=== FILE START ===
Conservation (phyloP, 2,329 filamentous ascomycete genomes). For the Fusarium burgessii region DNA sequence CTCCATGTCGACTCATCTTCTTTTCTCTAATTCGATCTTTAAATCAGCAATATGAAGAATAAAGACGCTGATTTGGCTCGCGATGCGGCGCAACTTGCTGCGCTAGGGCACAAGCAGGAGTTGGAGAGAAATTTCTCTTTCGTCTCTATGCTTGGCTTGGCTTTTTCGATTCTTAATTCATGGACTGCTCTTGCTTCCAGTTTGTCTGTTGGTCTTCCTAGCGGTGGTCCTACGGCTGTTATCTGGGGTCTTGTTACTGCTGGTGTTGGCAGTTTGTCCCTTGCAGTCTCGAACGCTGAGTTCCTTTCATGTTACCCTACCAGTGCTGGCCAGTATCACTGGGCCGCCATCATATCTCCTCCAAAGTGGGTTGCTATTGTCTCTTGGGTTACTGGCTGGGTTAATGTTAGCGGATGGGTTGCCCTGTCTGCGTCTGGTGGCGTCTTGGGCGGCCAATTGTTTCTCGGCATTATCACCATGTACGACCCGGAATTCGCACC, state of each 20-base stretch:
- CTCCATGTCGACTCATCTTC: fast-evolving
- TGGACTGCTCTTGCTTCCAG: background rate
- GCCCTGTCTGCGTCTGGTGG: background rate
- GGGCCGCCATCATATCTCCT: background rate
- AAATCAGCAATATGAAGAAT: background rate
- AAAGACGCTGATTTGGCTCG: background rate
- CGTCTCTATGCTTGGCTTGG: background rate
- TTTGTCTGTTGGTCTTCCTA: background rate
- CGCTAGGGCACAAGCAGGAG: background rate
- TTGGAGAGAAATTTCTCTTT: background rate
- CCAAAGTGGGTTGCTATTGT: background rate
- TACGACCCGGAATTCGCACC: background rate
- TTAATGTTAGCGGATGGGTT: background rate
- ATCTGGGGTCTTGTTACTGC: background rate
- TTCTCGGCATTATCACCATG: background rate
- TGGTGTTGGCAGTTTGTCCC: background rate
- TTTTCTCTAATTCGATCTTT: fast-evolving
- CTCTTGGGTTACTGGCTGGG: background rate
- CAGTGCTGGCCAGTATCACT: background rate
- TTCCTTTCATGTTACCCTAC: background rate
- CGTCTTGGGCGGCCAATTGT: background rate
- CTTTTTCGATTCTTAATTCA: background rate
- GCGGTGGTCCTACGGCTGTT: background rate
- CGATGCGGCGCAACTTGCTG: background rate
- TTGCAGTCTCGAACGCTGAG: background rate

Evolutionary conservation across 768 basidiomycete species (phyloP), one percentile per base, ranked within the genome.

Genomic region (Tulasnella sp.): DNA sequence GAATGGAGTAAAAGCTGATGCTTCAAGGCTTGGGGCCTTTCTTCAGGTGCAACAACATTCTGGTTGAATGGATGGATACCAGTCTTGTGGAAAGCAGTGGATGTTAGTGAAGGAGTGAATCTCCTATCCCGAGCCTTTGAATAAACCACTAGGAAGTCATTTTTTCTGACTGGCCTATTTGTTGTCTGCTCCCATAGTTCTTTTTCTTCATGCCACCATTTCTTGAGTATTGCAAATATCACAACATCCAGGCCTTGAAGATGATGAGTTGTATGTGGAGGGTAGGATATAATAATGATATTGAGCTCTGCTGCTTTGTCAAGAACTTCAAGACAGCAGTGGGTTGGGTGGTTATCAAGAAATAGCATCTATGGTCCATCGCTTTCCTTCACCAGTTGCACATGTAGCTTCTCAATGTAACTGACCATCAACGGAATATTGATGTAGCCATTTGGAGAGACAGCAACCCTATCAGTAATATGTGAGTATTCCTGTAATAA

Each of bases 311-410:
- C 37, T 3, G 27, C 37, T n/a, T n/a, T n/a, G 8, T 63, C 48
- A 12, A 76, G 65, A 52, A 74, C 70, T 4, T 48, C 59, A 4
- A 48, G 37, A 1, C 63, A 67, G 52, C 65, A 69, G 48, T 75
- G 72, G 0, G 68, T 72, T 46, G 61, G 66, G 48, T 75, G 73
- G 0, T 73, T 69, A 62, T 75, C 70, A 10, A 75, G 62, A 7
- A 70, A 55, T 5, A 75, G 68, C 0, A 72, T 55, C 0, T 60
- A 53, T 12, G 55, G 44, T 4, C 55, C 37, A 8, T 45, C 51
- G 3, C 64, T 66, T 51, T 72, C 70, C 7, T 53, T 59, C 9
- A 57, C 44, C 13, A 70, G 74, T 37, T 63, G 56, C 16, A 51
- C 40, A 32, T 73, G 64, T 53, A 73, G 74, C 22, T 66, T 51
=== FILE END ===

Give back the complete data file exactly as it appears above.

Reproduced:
Conservation (phyloP, 2,329 filamentous ascomycete genomes). For the Fusarium burgessii region DNA sequence CTCCATGTCGACTCATCTTCTTTTCTCTAATTCGATCTTTAAATCAGCAATATGAAGAATAAAGACGCTGATTTGGCTCGCGATGCGGCGCAACTTGCTGCGCTAGGGCACAAGCAGGAGTTGGAGAGAAATTTCTCTTTCGTCTCTATGCTTGGCTTGGCTTTTTCGATTCTTAATTCATGGACTGCTCTTGCTTCCAGTTTGTCTGTTGGTCTTCCTAGCGGTGGTCCTACGGCTGTTATCTGGGGTCTTGTTACTGCTGGTGTTGGCAGTTTGTCCCTTGCAGTCTCGAACGCTGAGTTCCTTTCATGTTACCCTACCAGTGCTGGCCAGTATCACTGGGCCGCCATCATATCTCCTCCAAAGTGGGTTGCTATTGTCTCTTGGGTTACTGGCTGGGTTAATGTTAGCGGATGGGTTGCCCTGTCTGCGTCTGGTGGCGTCTTGGGCGGCCAATTGTTTCTCGGCATTATCACCATGTACGACCCGGAATTCGCACC, state of each 20-base stretch:
- CTCCATGTCGACTCATCTTC: fast-evolving
- TGGACTGCTCTTGCTTCCAG: background rate
- GCCCTGTCTGCGTCTGGTGG: background rate
- GGGCCGCCATCATATCTCCT: background rate
- AAATCAGCAATATGAAGAAT: background rate
- AAAGACGCTGATTTGGCTCG: background rate
- CGTCTCTATGCTTGGCTTGG: background rate
- TTTGTCTGTTGGTCTTCCTA: background rate
- CGCTAGGGCACAAGCAGGAG: background rate
- TTGGAGAGAAATTTCTCTTT: background rate
- CCAAAGTGGGTTGCTATTGT: background rate
- TACGACCCGGAATTCGCACC: background rate
- TTAATGTTAGCGGATGGGTT: background rate
- ATCTGGGGTCTTGTTACTGC: background rate
- TTCTCGGCATTATCACCATG: background rate
- TGGTGTTGGCAGTTTGTCCC: background rate
- TTTTCTCTAATTCGATCTTT: fast-evolving
- CTCTTGGGTTACTGGCTGGG: background rate
- CAGTGCTGGCCAGTATCACT: background rate
- TTCCTTTCATGTTACCCTAC: background rate
- CGTCTTGGGCGGCCAATTGT: background rate
- CTTTTTCGATTCTTAATTCA: background rate
- GCGGTGGTCCTACGGCTGTT: background rate
- CGATGCGGCGCAACTTGCTG: background rate
- TTGCAGTCTCGAACGCTGAG: background rate

Evolutionary conservation across 768 basidiomycete species (phyloP), one percentile per base, ranked within the genome.

Genomic region (Tulasnella sp.): DNA sequence GAATGGAGTAAAAGCTGATGCTTCAAGGCTTGGGGCCTTTCTTCAGGTGCAACAACATTCTGGTTGAATGGATGGATACCAGTCTTGTGGAAAGCAGTGGATGTTAGTGAAGGAGTGAATCTCCTATCCCGAGCCTTTGAATAAACCACTAGGAAGTCATTTTTTCTGACTGGCCTATTTGTTGTCTGCTCCCATAGTTCTTTTTCTTCATGCCACCATTTCTTGAGTATTGCAAATATCACAACATCCAGGCCTTGAAGATGATGAGTTGTATGTGGAGGGTAGGATATAATAATGATATTGAGCTCTGCTGCTTTGTCAAGAACTTCAAGACAGCAGTGGGTTGGGTGGTTATCAAGAAATAGCATCTATGGTCCATCGCTTTCCTTCACCAGTTGCACATGTAGCTTCTCAATGTAACTGACCATCAACGGAATATTGATGTAGCCATTTGGAGAGACAGCAACCCTATCAGTAATATGTGAGTATTCCTGTAATAA

Each of bases 311-410:
- C 37, T 3, G 27, C 37, T n/a, T n/a, T n/a, G 8, T 63, C 48
- A 12, A 76, G 65, A 52, A 74, C 70, T 4, T 48, C 59, A 4
- A 48, G 37, A 1, C 63, A 67, G 52, C 65, A 69, G 48, T 75
- G 72, G 0, G 68, T 72, T 46, G 61, G 66, G 48, T 75, G 73
- G 0, T 73, T 69, A 62, T 75, C 70, A 10, A 75, G 62, A 7
- A 70, A 55, T 5, A 75, G 68, C 0, A 72, T 55, C 0, T 60
- A 53, T 12, G 55, G 44, T 4, C 55, C 37, A 8, T 45, C 51
- G 3, C 64, T 66, T 51, T 72, C 70, C 7, T 53, T 59, C 9
- A 57, C 44, C 13, A 70, G 74, T 37, T 63, G 56, C 16, A 51
- C 40, A 32, T 73, G 64, T 53, A 73, G 74, C 22, T 66, T 51